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    Villiers, "Sons of Sindbad".
    From: George Huxtable
    Date: 2006 Oct 21, 20:30 +0100

    Alan Villiers wrote a lot of books about the sea and ships, and I have
    read many of them. But not "Sons of Sindbad" (the American version was
    entitled "Sons of Sinbad") which appeared, just before Word War 2. I
    have been looking out for a copy for years now, but there are few
    around, those being unduly expensive. There was just a single edition,
    in 1940, with few printed, and a US reprint in 1969, but that's all
    Until now, that is. Arabian Publishing has recently provided a new
    edition, at about �25 in UK, and I have just enjoyed reading it. And
    it might well appeal to some navlist members. Not for any
    ocean-navigation content, however. It covers a longish voyage, in a
    Kuwaiti dhow, from Aden , down the coast of East Africa to the South
    of Zanzibar, and then a return passage to Kuwait, made in 1938. That
    was a coasting voyage, with only a couple of days out of sight of
    land. Their simple navigation techniques were not sufficient to allow
    for crossing an ocean.
    Those were really the last days of sail, which is why Villiers was
    there. Then all the dhows were wind-powered, whereas now, none are.
    Those small vessels (less than 200 tons, mostly) were completely
    self-reliant, operated on a shoestring. The master and crew are
    perceived with much affection by Villiers, who describes well their
    superstitions and religious obsessions, and their confident skills as
    There are wonderful photos of the crew shinning up the great lateen
    yard to handle an immense sail, without footropes or any safety-gear.
    And the crudity and simplicity of the lashups and fittings; all
    knocked-together on board, as the ropes were.
    In general the dhows seemed always to go about by wearing, there being
    only one mention of a tack, occasioned by lack of sea-room. Villiers'
    account of that tack was a bit disappointing, to me, in its lack of
    technical detail. I would have liked to learn more about what exactly
    happens, in those dodgy moments as the lateen yard is shifted across,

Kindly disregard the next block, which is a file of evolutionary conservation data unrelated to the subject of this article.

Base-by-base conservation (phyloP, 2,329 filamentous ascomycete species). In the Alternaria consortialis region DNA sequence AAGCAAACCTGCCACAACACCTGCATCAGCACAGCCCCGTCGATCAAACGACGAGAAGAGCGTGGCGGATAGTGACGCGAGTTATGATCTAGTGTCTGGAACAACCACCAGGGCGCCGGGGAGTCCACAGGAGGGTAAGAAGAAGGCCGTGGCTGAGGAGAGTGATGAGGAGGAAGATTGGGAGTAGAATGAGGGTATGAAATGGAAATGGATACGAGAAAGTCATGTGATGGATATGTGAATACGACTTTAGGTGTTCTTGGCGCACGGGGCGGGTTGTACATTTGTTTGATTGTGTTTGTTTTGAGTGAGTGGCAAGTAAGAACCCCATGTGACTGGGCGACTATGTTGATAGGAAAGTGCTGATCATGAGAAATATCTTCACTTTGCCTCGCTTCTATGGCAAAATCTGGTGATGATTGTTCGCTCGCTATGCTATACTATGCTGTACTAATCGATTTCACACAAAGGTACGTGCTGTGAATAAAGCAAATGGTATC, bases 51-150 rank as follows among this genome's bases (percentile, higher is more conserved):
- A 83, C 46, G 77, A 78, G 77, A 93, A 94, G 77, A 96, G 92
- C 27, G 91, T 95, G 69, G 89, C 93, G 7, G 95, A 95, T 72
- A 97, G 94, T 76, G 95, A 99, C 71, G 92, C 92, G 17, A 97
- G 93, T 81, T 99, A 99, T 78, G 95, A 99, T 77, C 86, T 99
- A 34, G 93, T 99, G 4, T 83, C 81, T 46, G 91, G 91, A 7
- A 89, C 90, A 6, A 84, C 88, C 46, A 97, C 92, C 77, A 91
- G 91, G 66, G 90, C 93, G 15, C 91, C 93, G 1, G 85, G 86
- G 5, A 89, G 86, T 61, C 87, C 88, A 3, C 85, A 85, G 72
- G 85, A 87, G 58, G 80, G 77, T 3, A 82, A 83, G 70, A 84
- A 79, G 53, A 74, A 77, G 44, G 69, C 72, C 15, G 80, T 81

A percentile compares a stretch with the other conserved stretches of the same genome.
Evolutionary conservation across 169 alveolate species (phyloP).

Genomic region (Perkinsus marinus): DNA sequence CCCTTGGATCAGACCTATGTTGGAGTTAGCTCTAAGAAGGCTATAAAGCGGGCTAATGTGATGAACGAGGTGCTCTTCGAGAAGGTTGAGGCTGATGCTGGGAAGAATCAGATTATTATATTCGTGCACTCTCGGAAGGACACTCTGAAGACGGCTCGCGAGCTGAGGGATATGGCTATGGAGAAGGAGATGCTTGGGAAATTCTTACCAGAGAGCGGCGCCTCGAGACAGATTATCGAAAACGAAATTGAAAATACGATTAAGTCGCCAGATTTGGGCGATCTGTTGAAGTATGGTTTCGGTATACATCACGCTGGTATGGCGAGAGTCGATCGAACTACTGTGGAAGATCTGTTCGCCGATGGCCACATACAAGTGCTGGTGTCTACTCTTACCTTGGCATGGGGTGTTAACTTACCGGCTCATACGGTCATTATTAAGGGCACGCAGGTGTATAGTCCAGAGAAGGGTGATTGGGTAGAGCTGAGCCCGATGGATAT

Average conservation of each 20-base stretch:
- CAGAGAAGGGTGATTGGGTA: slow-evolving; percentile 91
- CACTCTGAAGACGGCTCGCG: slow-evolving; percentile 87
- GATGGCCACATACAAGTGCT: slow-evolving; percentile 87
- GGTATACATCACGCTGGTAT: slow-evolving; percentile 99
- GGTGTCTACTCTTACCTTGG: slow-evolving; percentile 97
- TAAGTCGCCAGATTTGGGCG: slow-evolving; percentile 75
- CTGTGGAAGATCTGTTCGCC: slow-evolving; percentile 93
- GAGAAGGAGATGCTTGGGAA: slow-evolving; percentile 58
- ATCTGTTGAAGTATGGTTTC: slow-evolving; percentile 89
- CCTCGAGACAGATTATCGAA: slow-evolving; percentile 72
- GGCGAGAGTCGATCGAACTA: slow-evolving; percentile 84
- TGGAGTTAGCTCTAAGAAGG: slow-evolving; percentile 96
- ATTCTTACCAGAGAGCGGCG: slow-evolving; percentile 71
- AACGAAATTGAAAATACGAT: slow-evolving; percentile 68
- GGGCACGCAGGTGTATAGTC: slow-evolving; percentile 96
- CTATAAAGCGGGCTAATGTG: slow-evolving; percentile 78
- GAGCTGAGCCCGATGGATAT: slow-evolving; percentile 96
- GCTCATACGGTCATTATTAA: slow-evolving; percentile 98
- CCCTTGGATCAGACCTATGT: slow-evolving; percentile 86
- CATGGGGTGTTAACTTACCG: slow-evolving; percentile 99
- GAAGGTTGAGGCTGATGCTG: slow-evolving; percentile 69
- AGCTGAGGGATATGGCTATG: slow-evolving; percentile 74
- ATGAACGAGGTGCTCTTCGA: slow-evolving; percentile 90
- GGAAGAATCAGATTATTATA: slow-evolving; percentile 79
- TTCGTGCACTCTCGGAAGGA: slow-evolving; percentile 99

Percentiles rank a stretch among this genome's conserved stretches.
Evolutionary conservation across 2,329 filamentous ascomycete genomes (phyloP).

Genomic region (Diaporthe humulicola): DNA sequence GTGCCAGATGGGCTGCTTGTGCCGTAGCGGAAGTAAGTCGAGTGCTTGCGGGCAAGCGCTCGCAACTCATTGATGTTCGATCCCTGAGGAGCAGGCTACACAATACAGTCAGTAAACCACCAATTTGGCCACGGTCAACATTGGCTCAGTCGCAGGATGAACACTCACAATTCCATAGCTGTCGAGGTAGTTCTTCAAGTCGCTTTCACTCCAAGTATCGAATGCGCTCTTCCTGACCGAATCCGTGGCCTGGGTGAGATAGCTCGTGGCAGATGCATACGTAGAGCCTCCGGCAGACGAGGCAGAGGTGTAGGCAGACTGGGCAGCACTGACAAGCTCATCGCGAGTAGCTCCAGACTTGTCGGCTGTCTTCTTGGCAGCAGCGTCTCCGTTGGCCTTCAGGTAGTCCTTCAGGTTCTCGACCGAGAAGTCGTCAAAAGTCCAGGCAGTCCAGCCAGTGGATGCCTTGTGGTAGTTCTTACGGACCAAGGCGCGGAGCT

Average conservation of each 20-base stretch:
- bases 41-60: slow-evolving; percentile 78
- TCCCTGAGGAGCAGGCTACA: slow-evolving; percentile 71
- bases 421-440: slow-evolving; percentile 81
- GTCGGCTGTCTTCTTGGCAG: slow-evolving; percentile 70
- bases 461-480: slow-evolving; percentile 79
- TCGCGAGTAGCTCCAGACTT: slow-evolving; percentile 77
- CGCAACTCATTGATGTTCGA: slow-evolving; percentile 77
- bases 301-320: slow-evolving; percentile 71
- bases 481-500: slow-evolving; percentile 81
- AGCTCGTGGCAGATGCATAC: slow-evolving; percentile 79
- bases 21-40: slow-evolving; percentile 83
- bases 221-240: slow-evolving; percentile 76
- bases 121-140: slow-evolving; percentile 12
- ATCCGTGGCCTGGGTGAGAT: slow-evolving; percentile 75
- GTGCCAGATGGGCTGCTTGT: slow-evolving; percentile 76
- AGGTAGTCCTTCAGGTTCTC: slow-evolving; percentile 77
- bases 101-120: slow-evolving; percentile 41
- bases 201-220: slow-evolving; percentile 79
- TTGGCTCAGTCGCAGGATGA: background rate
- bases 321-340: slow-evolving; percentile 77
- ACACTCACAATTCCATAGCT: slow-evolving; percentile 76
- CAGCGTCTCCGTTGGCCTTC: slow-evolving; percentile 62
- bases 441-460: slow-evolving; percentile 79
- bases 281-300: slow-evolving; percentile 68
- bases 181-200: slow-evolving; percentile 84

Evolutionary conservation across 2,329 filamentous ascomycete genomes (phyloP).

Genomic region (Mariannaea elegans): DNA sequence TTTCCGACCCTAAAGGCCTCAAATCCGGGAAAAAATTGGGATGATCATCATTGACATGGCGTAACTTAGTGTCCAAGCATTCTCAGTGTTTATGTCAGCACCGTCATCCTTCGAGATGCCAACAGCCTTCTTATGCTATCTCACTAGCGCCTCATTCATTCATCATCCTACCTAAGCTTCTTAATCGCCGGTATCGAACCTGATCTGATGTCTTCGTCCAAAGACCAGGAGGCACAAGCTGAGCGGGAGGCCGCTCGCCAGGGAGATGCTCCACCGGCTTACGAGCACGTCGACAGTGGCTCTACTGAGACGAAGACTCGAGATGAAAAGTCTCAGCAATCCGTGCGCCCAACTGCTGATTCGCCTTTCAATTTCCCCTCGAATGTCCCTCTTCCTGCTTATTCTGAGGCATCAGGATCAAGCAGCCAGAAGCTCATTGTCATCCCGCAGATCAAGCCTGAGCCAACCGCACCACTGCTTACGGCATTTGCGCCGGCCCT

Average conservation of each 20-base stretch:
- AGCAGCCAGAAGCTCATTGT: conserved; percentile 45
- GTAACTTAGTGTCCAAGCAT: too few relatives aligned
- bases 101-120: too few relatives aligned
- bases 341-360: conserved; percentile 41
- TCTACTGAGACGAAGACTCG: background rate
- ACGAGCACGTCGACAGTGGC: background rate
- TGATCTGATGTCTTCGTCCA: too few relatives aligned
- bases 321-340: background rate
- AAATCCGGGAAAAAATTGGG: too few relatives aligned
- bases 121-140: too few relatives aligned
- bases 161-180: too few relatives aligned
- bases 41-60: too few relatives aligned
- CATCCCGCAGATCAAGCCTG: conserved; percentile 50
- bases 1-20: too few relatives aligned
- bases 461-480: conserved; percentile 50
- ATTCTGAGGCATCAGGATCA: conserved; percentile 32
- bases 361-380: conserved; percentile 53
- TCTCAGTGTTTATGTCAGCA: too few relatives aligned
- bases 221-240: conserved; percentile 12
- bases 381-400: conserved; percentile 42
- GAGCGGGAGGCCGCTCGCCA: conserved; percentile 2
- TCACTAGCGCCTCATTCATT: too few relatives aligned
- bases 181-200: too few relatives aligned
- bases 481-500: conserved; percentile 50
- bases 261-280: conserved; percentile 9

perhaps with the aid of a diagram or two. My own experience of lateen
    rig is limited to a tourist felucca on the Nile; in that case, it
    seemed that the yard was never shifted across, and on one tack the
    sail then had to rest against the short mast, rather than belly out as
    it properly should.
    I like Alan Villiers' style; he is always very direct, never pompous,
    restricts himself to simple words, just as befits an Australian. But I
    have to admit that he can be prolix and repetitive, and the book
    could, with advantage, have been trimmed of about 30% of its wordage.
    The book has an intelligent and perceptive introduction by Alan Facey,
    and the 50 photos show various types of dhow, many shipboard
    goings-on, and scenes from the coastal ports encountered on the
    That's not all. A companion volume, "Sons of Sindbad, the photographs"
    has just been published by the National Maritime Museum, at Greenwich,
    London, who hold the copyright to Villiers' photos. This is a
    large-format volume, to do justice to the pictures, some of which are
    very fine, and it's printed well on good paper. These are, nearly all,
    photos that do not appear in the other volume. Unfortunately, some of
    the captions are a bit lacking in hard information, without Villiers
    being around today to describe what he took. The pictures are
    accompanied by chunks of text from the other book, so if you acquire
    both, as I have, you will get quite a lot twice over. It conveys a
    good idea of what life was like under sail, in Arab vessels, before
    the war, but not nearly such a good idea as Villiers must have
    obtained, by spending best part of a year travelling in them.
    It will set you back about �30, or its dollar-equivalent.
    There's a tantalising mention that the NMM holds over 150
    16-millimetre black-and-white films that Villiers took on his many
    contact George Huxtable at george@huxtable.u-net.com
    or at +44 1865 820222 (from UK, 01865 820222)
    or at 1 Sandy Lane, Southmoor, Abingdon, Oxon OX13 5HX, UK.
    contact George Huxtable at george@huxtable.u-net.com
    or at +44 1865 820222 (from UK, 01865 820222)
    or at 1 Sandy Lane, Southmoor, Abingdon, Oxon OX13 5HX, UK.
    To post to this group, send email to NavList@fer3.com
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